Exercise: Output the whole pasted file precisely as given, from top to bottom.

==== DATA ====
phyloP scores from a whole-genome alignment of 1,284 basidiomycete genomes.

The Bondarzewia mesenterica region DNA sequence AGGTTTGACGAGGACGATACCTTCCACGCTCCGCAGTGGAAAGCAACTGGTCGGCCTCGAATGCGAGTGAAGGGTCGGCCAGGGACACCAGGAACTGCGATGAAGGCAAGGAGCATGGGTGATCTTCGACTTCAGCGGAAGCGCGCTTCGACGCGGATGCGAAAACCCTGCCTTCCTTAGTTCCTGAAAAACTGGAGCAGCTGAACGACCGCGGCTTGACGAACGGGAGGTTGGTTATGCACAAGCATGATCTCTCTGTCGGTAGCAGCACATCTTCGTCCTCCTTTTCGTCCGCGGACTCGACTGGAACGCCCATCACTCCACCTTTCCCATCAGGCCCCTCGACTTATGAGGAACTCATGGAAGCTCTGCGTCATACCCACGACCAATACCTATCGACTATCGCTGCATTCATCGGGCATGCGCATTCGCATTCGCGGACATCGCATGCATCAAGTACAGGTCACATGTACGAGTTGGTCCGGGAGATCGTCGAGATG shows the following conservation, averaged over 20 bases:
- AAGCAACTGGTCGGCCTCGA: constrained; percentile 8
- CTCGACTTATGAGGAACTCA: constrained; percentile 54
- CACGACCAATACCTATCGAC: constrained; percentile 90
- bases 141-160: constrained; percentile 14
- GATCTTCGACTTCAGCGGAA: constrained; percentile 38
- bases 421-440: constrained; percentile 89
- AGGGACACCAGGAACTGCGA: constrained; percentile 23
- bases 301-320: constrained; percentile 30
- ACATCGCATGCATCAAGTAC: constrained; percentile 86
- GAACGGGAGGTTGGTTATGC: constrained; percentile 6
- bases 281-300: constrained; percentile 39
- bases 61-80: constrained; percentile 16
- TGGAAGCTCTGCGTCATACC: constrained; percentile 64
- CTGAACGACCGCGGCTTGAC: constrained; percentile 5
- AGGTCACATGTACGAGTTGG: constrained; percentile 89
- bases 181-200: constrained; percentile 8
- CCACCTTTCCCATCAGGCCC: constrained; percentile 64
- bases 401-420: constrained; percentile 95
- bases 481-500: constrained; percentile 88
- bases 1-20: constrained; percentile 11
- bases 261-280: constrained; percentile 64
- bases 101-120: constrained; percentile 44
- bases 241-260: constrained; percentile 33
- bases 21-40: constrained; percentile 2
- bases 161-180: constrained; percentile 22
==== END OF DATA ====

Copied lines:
phyloP scores from a whole-genome alignment of 1,284 basidiomycete genomes.

The Bondarzewia mesenterica region DNA sequence AGGTTTGACGAGGACGATACCTTCCACGCTCCGCAGTGGAAAGCAACTGGTCGGCCTCGAATGCGAGTGAAGGGTCGGCCAGGGACACCAGGAACTGCGATGAAGGCAAGGAGCATGGGTGATCTTCGACTTCAGCGGAAGCGCGCTTCGACGCGGATGCGAAAACCCTGCCTTCCTTAGTTCCTGAAAAACTGGAGCAGCTGAACGACCGCGGCTTGACGAACGGGAGGTTGGTTATGCACAAGCATGATCTCTCTGTCGGTAGCAGCACATCTTCGTCCTCCTTTTCGTCCGCGGACTCGACTGGAACGCCCATCACTCCACCTTTCCCATCAGGCCCCTCGACTTATGAGGAACTCATGGAAGCTCTGCGTCATACCCACGACCAATACCTATCGACTATCGCTGCATTCATCGGGCATGCGCATTCGCATTCGCGGACATCGCATGCATCAAGTACAGGTCACATGTACGAGTTGGTCCGGGAGATCGTCGAGATG shows the following conservation, averaged over 20 bases:
- AAGCAACTGGTCGGCCTCGA: constrained; percentile 8
- CTCGACTTATGAGGAACTCA: constrained; percentile 54
- CACGACCAATACCTATCGAC: constrained; percentile 90
- bases 141-160: constrained; percentile 14
- GATCTTCGACTTCAGCGGAA: constrained; percentile 38
- bases 421-440: constrained; percentile 89
- AGGGACACCAGGAACTGCGA: constrained; percentile 23
- bases 301-320: constrained; percentile 30
- ACATCGCATGCATCAAGTAC: constrained; percentile 86
- GAACGGGAGGTTGGTTATGC: constrained; percentile 6
- bases 281-300: constrained; percentile 39
- bases 61-80: constrained; percentile 16
- TGGAAGCTCTGCGTCATACC: constrained; percentile 64
- CTGAACGACCGCGGCTTGAC: constrained; percentile 5
- AGGTCACATGTACGAGTTGG: constrained; percentile 89
- bases 181-200: constrained; percentile 8
- CCACCTTTCCCATCAGGCCC: constrained; percentile 64
- bases 401-420: constrained; percentile 95
- bases 481-500: constrained; percentile 88
- bases 1-20: constrained; percentile 11
- bases 261-280: constrained; percentile 64
- bases 101-120: constrained; percentile 44
- bases 241-260: constrained; percentile 33
- bases 21-40: constrained; percentile 2
- bases 161-180: constrained; percentile 22